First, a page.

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Gardeners' Dirt: Square foot gardening means more yield

By By Debbie Hopper - Victoria County Master Gardener InternEdited by Charla Borchers Leon
Feb. 7, 2013 at midnight
Updated Feb. 6, 2013 at 8:07 p.m.

These raised-bed gardens are designed 4 square feet in size and sectioned into 16 squares by running twine from one side of the frame to the other.

Planting guide for square foot gardening

• Extra large plant (broccoli, cabbage, cauliflower) - Plant 12 inches apart, one plant per square foot

• Large plant (Swiss chard) - Plant 6 inches apart, four plants per square foot

• Medium plant (spinach, bush beans) - Plant 4 inches apart, nine plants per square foot

• Small plants (onion, radish, carrot) - Plant 3 inches apart, up to 16 plants per square foot

Lunch and Learn With the Masters

•  WHEN: Noon-1 p.m. Monday

• WHERE: Pattie Dodson Health Center, 2805 N. Navarro St., Victoria

• COST: Free to the public

• Victoria County Extension Agent-Ag/ Natural Resources Peter McGuill will present "Landscape Tree Management"

• Bring your lunch and drink.

When I first began gardening, I used a tiller and planted in rows. I soon became discouraged.

The tiller was heavy and difficult to handle. It was an exhausting ordeal.



A better way

I weeded daily only to come out the next day to find more weeds. I decided there had to be a better way. I did research and found the book, "Square Foot Gardening," by Mel Bartholomew. His ideas were simple and instructional, and I found myself eager to try them.



Intensive gardening

Square foot gardening is a type of intensive gardening. The Master Gardener Handbook describes intensive gardening as producing the most possible amount of produce from a given amount of space so that the gardener gets better yield with less labor. That is what I was looking for.



Growing conditions

Picking the right location for your garden is important. A garden needs six to eight hours of sun.

It should be located close to your home and a water source.



Raised beds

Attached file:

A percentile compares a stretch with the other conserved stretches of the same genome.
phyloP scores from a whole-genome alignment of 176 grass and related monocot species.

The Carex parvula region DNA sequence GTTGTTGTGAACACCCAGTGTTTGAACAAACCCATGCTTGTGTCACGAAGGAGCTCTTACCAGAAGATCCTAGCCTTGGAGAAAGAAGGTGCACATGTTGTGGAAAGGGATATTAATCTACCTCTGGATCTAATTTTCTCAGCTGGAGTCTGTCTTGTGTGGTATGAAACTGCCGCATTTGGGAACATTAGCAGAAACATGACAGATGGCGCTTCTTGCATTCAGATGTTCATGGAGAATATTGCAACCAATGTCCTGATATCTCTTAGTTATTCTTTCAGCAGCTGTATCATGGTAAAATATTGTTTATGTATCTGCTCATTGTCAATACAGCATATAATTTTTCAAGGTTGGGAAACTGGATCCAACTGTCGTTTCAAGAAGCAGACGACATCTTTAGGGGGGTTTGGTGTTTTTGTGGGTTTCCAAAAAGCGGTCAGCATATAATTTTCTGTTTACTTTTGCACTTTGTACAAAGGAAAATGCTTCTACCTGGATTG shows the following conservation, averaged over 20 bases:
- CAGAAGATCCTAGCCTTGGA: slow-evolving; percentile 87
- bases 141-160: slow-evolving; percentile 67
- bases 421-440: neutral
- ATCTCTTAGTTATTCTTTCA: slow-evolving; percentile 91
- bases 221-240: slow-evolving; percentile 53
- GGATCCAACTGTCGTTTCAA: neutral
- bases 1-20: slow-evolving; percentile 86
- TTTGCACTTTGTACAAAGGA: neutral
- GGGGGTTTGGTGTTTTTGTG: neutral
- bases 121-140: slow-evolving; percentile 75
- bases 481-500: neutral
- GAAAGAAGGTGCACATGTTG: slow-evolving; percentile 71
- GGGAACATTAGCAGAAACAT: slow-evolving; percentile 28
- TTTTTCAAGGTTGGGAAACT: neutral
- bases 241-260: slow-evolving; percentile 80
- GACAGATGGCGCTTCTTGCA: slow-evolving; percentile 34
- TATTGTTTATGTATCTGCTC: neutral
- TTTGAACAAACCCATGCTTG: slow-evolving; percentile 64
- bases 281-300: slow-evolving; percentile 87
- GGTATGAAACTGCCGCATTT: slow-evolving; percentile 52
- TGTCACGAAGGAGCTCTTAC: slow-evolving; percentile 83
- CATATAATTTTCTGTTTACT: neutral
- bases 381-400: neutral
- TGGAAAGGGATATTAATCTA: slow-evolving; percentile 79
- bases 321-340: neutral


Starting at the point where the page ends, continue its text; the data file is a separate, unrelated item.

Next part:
Raised beds are used in square foot gardens. A frame is used to make the bed. The frame can be purchased or made from lumber or brick, depending on your budget.

Size

The gardener must determine how big to make the beds. I prefer a 4-foot by 4-foot bed that is 12 inches tall. I use pine, but other woods can be used. Many lumber companies will even cut the lumber to your desired length for a small fee.

Weed Prevention and soil

Once my frames were built, I laid down a tarp under the frames. Weed cloth could also be used.

Place the beds at least three feet apart to allow room to walk around and in between the beds for improved access to them for maintenance, harvesting and other necessary gardening tasks.

Each raised bed will need to be filled with soil. I buy my soil and compost from a local nursery and mix them in my beds. In his book, Mel Bartholomew makes his own soil using one-third compost, one third peat and one-third coarse vermiculite.

One-foot squares

Once your frames are built and filled with soil, measure and mark off one foot sections on the frame. I stretch twine across and attach it to the frame to form my grid. Wood slats could be used. Once this is done, there should be 16, one-foot squares. You will plant something in each square foot.



Plant knowledge

You must know when to plant, what types of plants will grow best in your area and only plant what you will eat.

Plant according to size

The plant size will determine the spacing in your raised bed garden.

Extra large plants such as broccoli, cauliflower and cabbage should be planted twelve inches apart. One plant can be planted in one twelve-inch square.

Large plants such as Swiss chard should be planted six inches apart. This allows four plants for each square.

Spinach and bush beans are medium-sized plants and they are planted four inches apart. Nine plants can be set in a one square foot.

Small plants like onions, radishes and carrots are planted three inches apart, allowing sixteen seeds or plants in a one square foot.

This is the basics of square foot gardening. It may sound complicated, but is really very easy once you get started.



Moisture

After the plants begin to grow, put three to four inches of mulch down to keep the soil from drying out. A soaker or drip hose with a timer can be used to keep the soil moist and to conserve water. It is best to water in the morning.



Tips for success

Checking your garden daily for insects, disease and environmental stress is an excellent preventive measure and prevents you from stressing.

I would suggest keeping a garden journal. The notes can be a great guide as to what worked and what did not work. The journal will show what was planted, where it was planted and when it was planted.

Start small. Make adjustments to your garden and don't be afraid to try new things. Harvest your produce from the sides of your beds and never walk in the beds.

Square foot gardening is fun, easy and almost weed free. Best of all, no tiller is required.

The Gardeners' Dirt is written by members of the Victoria County Master Gardener Association, an educational outreach of Texas AgriLife Extension - Victoria County. Mail your questions in care of the Advocate, P.O. Box 1518, Victoria, TX 77901; or vcmga@vicad.com, or comment on this column at VictoriaAdvocate.com.

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